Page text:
Butterflies are everywhere

Black Swallowtail

“The earth has music for those who listen.” – William Shakespeare

Every inch of our big field is covered with flowering Alfalfa, Clover, Wild Carrot, and Birdsfoot Treefoil, with Chickory and Milkweed here and there. There are many butterflies – Monarchs, Black Swallowtails, Eastern-Tailed Blues, Orange Sulfurs and Cabbage Whites, among others. If walking in forests makes us feel better, and has been scientifically proven to do so [1], imagine what being in nature and following the meandering paths of butterflies all day must do!

The many colours and patterns in the butterfly world, and their whimsical ways, remind me of the Jane Siberry song, One More Colour (CBC Radio3). I saw her perform in Toronto once and loved that she had her big dog on stage with her the entire time (and throughout One More Colour’s music video, she is walking a cow) – one of the most memorable concerts I’ve ever been to.

Monarch

This post reflects most of the butterflies I’ve been seeing here recently – I haven’t seen a Tiger Swallowtail in a long while, so maybe they head south earlier.

Viceroy

I think this is a Common Wood Nymph – it was flying with the Viceroy and looked to be about the same size.

Common Wood Nymph (my guess)

Great Spangled Fritillary

The Virtual Museum of Canada reports that numbers for the Great Spangled Fritillary are decreasing in some areas of Canada, as a result of habitat loss (its range is southern Canada and the US) [2].

Great Spangled Fritillary

And these were the smaller butterflies:

Cabbage White

Orange Sulfur (or Clouded Sulfur?)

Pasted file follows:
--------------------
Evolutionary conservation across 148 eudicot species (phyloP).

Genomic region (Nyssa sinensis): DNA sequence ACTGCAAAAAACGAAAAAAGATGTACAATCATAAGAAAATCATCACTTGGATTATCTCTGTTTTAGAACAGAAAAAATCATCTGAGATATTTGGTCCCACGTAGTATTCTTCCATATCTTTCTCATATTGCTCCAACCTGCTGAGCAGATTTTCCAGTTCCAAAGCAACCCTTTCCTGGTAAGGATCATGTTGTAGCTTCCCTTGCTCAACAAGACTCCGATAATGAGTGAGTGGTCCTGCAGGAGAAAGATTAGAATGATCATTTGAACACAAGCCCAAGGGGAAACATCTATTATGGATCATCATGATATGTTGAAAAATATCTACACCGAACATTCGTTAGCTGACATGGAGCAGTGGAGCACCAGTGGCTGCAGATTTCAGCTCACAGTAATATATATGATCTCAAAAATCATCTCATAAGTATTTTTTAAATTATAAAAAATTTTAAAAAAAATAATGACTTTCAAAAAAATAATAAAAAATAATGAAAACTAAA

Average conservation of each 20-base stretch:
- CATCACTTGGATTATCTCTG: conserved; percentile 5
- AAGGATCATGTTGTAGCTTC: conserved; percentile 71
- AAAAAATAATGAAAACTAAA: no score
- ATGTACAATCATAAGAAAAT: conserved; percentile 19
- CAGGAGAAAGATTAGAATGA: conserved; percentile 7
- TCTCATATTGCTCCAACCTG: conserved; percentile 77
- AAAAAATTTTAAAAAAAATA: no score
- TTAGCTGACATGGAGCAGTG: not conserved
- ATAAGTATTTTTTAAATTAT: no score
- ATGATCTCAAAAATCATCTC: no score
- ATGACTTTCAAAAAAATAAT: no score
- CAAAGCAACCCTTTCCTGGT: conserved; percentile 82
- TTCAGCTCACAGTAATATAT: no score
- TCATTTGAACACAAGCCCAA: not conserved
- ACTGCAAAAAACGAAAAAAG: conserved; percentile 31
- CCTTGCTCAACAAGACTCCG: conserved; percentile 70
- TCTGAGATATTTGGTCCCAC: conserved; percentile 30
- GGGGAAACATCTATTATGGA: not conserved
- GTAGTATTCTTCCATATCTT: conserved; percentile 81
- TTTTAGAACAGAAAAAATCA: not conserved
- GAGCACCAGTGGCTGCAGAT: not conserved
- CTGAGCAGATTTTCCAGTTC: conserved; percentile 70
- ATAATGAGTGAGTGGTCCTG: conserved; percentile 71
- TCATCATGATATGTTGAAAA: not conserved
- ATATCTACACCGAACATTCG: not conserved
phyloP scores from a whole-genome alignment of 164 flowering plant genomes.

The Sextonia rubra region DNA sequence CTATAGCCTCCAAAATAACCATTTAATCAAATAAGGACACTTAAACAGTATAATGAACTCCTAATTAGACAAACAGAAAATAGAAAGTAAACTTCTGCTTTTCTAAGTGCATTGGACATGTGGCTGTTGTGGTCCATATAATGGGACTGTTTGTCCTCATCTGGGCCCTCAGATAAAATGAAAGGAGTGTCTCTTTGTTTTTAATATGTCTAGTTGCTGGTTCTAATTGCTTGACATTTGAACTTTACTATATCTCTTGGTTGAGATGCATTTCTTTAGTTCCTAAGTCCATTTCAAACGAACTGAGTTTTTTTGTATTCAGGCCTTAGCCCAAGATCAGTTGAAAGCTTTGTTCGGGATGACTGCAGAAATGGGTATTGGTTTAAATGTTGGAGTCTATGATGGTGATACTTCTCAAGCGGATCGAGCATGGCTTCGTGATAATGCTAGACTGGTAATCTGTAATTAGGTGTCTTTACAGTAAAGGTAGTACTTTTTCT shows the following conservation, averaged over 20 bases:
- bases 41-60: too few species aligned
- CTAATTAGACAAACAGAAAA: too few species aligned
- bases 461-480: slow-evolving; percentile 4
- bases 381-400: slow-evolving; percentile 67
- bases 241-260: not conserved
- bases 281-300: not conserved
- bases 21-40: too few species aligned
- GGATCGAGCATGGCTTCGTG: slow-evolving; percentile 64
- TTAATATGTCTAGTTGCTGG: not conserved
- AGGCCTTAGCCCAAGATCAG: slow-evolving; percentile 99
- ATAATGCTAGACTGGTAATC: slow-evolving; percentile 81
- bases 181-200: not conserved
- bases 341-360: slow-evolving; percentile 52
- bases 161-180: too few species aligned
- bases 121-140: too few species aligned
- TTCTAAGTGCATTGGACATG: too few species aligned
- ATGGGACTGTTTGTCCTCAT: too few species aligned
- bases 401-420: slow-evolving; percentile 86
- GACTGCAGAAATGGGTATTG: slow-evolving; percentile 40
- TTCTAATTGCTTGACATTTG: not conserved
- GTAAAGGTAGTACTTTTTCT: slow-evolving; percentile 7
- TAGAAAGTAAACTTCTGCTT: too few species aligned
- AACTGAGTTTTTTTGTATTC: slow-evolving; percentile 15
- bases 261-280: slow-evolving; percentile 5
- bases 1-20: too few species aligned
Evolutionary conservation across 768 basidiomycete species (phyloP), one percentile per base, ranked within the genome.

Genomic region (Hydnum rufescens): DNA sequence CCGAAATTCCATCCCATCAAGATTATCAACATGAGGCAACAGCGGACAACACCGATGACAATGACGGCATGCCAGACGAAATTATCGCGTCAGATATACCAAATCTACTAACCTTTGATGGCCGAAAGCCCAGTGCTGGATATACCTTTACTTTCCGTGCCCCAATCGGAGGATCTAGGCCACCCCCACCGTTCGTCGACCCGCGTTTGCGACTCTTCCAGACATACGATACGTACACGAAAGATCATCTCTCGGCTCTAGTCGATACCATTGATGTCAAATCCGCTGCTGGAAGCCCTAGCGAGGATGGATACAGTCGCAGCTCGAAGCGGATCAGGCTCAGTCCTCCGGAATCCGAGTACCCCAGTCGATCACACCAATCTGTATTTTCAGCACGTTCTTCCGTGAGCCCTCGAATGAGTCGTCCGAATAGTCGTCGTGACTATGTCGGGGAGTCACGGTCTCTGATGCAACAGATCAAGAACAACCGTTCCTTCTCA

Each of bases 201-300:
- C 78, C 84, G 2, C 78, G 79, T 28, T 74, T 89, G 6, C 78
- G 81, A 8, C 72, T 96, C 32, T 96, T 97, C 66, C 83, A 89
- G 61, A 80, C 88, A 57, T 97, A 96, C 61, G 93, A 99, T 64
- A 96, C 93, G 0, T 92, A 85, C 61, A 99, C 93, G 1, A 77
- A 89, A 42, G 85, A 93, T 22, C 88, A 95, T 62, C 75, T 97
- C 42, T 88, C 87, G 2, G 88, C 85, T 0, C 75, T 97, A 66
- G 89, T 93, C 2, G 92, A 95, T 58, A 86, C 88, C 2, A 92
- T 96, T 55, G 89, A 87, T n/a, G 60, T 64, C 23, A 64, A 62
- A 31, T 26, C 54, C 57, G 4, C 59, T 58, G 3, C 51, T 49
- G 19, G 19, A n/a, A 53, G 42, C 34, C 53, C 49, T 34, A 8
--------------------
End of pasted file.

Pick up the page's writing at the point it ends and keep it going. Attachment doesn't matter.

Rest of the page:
Eastern-Tailed Blues, mating pair

American Painted Lady

Pearl Crescent

Common Ringlet (and a darker version?)

For photos of a Red Admiral, see this post: Red Admiral.

References:
1.
Guardian.co.uk. Why walking in the woods is good for you. Online: http://www.guardian.co.uk/lifeandstyle/2010/jul/27/walking-in-the-woods-health.
2.
The Virtual Museum of Canada. Butterflies North and South. The Great Spangled Fritillary. Online: http://www.virtualmuseum.ca/Exhibitions/Butterflies/english/gallery/nsnb_species/ns_19_GSFup_fr.html.
3.
Walton, R. & Opler, P. (1990). National Audubon Society® Pocket Guide: Familiar Butterflies of North America. New York: Alfred A. Knopf.

Note: The owners of referenced or linked-to materials do not endorse me or this site.

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Comments
6 Responses to “Butterflies are everywhere”
  1. What a beautiful collection, much prettier than any stuck with pins on the wall.

  2. Cait says:

    Thanks so much, scienceguy!

  3. donald says:

    beautiful shots! you must have loved the afternoon in the field with all of them. seems like there are more butterflies than usual here on the coast, or, maybe i am just taking more time to notice them!

  4. Cait says:

    Hi Donald – and thanks! It really is wonderful to spend some time in their world. I’ve been wondering the same thing, as I feel like I’ve been seeing more butterflies this year than usual, too.

  5. Barbara says:

    Amazing pictures! The earth had some lovely “music” for you in your big field that day. Thanks for sharing!

  6. Cait says:

    Thanks Barbara, it surely did…and still does! Thank you for your kind comment!

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